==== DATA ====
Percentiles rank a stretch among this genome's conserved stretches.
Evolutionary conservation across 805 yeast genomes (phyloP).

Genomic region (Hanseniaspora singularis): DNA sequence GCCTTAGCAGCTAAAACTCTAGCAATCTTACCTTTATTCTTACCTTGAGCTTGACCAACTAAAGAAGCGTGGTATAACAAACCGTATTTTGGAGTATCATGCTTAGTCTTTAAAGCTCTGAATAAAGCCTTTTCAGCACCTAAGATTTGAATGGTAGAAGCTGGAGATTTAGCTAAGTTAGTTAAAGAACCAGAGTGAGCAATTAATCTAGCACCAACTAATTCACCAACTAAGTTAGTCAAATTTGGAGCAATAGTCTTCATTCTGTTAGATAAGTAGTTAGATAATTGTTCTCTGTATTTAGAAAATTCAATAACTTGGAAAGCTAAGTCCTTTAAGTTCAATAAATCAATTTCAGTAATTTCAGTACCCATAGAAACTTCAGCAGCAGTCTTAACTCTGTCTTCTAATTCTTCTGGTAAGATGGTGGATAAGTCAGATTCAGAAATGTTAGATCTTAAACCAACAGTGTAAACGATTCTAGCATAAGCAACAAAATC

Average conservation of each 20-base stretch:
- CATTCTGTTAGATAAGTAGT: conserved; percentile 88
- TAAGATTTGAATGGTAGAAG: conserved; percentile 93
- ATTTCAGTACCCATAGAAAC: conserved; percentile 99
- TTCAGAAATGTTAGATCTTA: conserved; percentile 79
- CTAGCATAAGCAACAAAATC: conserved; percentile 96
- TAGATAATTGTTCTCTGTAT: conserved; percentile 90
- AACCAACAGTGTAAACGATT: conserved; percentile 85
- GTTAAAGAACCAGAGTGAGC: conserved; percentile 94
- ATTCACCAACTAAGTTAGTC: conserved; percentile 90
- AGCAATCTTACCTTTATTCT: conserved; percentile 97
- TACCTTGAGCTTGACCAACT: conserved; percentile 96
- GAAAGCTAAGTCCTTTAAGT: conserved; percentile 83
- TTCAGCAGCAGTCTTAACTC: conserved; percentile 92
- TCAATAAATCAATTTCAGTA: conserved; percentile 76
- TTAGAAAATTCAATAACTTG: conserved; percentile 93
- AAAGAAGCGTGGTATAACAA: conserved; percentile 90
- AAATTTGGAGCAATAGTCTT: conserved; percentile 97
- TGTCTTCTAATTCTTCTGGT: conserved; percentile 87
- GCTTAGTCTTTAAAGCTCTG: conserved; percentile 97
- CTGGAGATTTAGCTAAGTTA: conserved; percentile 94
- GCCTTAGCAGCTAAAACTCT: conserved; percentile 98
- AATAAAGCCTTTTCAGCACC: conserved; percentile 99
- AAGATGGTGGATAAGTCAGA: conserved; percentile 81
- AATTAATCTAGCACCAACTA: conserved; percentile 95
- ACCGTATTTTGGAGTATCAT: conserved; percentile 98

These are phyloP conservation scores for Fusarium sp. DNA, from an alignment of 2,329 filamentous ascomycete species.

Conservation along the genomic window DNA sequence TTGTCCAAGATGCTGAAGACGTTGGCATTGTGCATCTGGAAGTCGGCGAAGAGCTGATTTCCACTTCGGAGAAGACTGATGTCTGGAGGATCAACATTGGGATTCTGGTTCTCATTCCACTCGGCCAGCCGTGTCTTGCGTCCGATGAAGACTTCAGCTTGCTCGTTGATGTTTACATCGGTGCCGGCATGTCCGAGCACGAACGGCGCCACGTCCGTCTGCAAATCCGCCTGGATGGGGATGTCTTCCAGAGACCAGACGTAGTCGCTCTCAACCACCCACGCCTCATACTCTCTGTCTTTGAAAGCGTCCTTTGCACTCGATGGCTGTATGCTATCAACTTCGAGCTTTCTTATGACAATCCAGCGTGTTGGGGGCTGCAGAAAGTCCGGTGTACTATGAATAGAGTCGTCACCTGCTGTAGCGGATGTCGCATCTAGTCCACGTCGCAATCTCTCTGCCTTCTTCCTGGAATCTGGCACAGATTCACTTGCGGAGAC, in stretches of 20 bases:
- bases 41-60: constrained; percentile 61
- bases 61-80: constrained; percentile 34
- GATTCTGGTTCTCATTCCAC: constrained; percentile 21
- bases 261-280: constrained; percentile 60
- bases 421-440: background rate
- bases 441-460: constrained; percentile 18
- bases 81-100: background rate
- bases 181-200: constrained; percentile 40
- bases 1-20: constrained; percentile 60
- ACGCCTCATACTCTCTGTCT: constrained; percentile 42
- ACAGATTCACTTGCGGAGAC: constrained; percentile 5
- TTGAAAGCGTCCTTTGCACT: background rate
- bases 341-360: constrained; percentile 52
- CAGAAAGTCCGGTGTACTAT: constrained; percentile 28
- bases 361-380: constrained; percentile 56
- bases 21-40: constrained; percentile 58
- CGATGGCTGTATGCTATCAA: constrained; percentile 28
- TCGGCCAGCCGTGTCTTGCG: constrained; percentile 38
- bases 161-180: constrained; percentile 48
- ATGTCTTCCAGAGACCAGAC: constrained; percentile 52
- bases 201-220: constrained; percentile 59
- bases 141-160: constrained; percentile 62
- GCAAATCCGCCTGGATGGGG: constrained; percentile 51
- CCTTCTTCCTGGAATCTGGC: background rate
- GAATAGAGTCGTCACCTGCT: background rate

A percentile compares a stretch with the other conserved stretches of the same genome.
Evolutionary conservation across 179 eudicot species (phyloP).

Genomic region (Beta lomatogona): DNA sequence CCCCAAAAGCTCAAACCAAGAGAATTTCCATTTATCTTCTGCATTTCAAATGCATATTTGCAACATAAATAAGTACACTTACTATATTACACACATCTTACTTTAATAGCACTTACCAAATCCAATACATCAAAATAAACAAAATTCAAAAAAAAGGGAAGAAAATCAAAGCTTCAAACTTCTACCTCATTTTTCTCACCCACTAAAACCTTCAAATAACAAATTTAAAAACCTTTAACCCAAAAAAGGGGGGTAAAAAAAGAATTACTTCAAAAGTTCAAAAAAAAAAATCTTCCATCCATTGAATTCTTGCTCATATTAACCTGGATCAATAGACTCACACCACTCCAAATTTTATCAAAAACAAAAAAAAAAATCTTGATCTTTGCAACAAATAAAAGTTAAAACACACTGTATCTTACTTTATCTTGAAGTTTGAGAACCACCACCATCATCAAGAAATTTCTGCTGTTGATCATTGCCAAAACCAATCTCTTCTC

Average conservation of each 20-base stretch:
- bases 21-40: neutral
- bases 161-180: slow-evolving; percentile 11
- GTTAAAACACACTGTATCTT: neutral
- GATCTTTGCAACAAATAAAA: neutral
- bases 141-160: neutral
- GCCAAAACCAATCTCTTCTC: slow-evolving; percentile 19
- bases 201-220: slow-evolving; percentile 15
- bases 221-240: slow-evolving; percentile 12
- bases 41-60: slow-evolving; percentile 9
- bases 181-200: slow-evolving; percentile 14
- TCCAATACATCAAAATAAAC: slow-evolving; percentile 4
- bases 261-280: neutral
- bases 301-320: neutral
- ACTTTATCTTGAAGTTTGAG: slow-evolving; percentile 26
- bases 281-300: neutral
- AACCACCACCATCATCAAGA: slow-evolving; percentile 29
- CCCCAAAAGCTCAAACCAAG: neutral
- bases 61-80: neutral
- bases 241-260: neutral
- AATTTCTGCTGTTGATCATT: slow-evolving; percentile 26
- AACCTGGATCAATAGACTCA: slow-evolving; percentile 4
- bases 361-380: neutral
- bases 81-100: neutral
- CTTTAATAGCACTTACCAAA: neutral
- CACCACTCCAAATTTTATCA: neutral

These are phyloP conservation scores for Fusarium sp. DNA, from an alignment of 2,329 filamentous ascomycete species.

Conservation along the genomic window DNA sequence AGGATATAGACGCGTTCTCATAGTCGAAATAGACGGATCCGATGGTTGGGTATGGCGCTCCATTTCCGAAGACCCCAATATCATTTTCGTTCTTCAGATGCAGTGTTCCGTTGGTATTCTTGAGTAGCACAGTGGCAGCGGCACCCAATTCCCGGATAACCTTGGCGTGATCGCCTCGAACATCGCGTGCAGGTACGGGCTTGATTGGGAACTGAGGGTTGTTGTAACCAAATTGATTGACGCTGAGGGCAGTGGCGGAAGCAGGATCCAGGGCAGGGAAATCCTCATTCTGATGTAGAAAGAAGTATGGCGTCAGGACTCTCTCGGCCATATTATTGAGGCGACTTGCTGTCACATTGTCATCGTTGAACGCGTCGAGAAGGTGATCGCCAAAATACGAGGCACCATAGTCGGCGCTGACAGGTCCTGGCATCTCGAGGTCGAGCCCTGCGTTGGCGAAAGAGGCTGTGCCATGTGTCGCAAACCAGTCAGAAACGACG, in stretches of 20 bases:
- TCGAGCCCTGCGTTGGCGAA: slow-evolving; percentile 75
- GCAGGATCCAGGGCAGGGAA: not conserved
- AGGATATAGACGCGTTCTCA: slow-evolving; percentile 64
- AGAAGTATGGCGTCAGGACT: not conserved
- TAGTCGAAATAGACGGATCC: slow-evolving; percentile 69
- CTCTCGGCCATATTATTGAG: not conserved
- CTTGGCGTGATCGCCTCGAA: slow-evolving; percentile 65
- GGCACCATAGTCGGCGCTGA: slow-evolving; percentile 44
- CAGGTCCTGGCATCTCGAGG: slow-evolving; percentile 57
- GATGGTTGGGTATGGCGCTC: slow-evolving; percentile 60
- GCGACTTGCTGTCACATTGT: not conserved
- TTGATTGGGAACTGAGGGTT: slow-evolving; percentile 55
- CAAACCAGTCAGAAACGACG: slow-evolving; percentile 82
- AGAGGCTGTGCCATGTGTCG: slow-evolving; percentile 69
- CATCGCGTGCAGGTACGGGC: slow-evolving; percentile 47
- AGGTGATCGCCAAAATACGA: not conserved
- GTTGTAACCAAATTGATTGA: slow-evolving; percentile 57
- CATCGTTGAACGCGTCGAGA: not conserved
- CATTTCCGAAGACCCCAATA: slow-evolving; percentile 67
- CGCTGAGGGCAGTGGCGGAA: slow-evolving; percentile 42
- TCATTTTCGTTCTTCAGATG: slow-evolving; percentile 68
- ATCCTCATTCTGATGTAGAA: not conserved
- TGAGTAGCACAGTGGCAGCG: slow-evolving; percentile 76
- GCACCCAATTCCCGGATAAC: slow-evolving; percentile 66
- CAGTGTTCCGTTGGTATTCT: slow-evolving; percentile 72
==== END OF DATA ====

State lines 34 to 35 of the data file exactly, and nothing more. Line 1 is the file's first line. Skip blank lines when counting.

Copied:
- GATTCTGGTTCTCATTCCAC: constrained; percentile 21
- bases 261-280: constrained; percentile 60